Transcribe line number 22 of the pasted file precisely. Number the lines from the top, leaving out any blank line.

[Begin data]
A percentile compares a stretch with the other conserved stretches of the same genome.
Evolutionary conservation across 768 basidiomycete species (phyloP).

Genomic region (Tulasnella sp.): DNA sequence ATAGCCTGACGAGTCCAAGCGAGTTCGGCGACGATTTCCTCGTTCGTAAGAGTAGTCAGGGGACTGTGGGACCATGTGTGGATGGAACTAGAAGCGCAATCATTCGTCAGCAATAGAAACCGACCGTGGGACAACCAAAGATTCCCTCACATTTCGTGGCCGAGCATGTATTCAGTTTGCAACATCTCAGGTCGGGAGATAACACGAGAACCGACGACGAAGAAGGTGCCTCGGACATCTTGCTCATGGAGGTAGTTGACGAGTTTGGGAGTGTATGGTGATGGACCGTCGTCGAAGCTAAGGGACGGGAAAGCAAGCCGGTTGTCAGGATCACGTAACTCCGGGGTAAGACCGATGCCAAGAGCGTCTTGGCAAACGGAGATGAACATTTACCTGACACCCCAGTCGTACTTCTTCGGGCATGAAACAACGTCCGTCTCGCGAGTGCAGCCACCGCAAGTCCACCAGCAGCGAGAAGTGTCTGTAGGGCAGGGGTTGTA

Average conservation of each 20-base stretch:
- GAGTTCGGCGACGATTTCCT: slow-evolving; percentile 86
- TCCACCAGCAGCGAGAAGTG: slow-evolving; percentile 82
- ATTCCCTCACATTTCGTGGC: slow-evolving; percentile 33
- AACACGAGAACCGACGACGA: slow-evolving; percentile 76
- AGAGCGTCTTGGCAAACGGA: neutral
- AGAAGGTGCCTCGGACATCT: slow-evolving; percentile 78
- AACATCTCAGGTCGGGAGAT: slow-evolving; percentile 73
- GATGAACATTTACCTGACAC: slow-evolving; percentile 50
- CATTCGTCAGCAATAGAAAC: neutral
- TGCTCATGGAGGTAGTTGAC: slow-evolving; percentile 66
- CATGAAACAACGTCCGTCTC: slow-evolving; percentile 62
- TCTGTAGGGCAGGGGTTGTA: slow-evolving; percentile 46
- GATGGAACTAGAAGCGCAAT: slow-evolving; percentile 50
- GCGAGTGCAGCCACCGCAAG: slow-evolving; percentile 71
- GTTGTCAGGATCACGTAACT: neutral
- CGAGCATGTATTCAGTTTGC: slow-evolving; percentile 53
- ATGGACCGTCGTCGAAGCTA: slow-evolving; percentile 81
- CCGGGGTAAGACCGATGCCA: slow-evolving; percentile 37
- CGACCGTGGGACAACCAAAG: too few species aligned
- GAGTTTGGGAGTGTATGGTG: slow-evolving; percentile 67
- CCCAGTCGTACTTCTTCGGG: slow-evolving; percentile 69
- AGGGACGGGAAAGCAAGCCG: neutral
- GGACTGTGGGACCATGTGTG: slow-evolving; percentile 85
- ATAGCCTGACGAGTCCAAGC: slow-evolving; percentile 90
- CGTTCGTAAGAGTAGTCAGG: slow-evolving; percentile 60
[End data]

- CCGGGGTAAGACCGATGCCA: slow-evolving; percentile 37